3 Feb 2021
The number of cases of the virus appear to be falling now as the effect of this lockdown kicks in; however, the numbers at this moment are still higher than they were during lockdown last year and many people now have lost relatives as a result of meeting up at Christmas which is tragic. It appears to me that every time lockdown is eased because of the public wanting it to it is then that numbers go up. We need to be patient for a bit longer. Over eight million people have received their first coronavirus vaccination and the intention is that everyone in the vulnerable categories will have received it by the middle of February which is positive news. Petersfield is playing its part in this with our own doctors running the main centre in our local area. Let us hope that everyone is able to receive both doses as soon as possible thereafter. The time that it has taken for the Scientists to produce these vaccines has been, to me, nothing short of a miracle.
We have in this town something else which I think is a bit of a miracle of our own. In 1997 a group of local nurses got together, they had all been working in a local home which cared for the terminally ill and which had just shut down. They decided that they wanted to carry on their work but this time in the community and the Rosemary Foundation “the Hospice at Home” was born. In the beginning the nurses worked without pay, offering their services to all who needed them free of charge. Gradually they received funds and have evolved over the last few years to become the service which we have in place now. Their aim is to provide end of life support to patients, their carers and families with patient-based nursing care, which is available day and night seven days a week in their own homes. This care and support continues until life ends and beyond with bereavement counselling. Their services are offered free of charge within a fifteen mile radius of Petersfield. With no statutory funding this valuable service comes with no cost to patients or their families.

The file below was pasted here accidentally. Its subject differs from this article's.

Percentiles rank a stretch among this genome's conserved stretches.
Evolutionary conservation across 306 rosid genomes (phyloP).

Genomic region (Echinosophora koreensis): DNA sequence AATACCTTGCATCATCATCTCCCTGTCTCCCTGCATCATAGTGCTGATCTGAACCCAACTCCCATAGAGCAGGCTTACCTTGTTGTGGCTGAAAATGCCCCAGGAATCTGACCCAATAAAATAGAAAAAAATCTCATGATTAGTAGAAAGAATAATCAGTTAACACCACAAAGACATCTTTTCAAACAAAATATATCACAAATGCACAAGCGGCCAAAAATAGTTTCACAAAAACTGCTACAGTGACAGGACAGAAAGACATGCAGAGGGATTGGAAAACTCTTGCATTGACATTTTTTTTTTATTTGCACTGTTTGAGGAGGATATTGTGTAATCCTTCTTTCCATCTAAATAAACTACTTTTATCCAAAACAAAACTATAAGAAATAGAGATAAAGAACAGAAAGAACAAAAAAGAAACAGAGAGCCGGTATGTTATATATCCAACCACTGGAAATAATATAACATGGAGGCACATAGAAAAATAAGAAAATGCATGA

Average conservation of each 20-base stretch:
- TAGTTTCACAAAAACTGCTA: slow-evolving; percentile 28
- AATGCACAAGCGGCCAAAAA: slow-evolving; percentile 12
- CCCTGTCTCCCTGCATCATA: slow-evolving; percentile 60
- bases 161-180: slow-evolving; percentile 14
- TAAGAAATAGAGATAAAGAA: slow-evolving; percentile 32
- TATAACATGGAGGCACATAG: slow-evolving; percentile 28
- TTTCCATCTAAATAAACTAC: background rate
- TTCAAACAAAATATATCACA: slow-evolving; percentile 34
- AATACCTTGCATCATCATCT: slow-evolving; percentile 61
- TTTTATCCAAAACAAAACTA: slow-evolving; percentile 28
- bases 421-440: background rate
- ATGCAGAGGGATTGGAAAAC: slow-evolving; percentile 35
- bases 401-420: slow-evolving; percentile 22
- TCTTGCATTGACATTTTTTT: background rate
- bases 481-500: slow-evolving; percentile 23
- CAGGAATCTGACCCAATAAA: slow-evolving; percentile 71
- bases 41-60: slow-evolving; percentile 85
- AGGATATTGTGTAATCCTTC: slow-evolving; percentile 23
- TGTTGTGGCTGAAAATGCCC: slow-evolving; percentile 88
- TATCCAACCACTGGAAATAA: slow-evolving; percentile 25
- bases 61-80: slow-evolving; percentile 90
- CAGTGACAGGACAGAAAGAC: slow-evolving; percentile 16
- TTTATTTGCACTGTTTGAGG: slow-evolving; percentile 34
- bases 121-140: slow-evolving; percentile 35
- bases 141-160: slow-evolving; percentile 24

I am sure that you will help me to support this wonderful team of qualified and experienced specialist nurses, counsellors and carers, assisted by clinical, financial and admin services. They look after patients with cancer or other life threatening illness within their own homes and have continued this service unbroken during the current pandemic. All patients are assessed by a Rosemary Nurse who will visit a patient and their family then contact their GP and District Nurse to assess the type of care involved. A care plan is then drawn up together with the patient, and care arranged with one named carer who will take overall responsibility for each case; this is all done with the agreement of the GP. They believe that every person is of immense value and thus deserves the utmost courtesy and consideration in all matters. I was also so very grateful to them not very long ago for the care they gave to a very dear friend and her family during her last few weeks.
You may wonder why I am writing about them? It is one of the main functions of a Mayor to raise funds for their preferred Charity and the Rosemary Foundation has been mine during my time as your Mayor. Normally I would have left office after one year which would have ended in May last year but the Coronavirus situation meant that Councils stayed as they were and I carried on for a second year. My Deputy Mayor last year was the late Councillor George Watkinson and I know that George too supported the Rosemary Foundation hence the main reason that I have kept it as my charity in my second year. Before Christmas the main Appeal was for hampers in partnership with the Salvation Army and, with the help of the Lions and our local District Councillors, we were able to have just over 300 delivered to the elderly and vulnerable. I was also – thanks to your generous donations – able to give a cheque for just over £600 to the Rosemary’s at that time. I am, unfortunately, not able to run any fund raising events and will not be able to for quite a while, so I have my begging bowl out once again. Anything that you can give whether a cheque or just a few pennies will be very gratefully received. Please make your cheques out to “The Mayors Charity Appeal” and post them to the Mayor at the Town Hall, or just put them through the Town Hall letterbox. Otherwise you could leave it with my friends Paul and Georgie Stuart at the Old Stables in Pages Court who are kindly collecting donations for me (and offer an excellent takeaway menu!).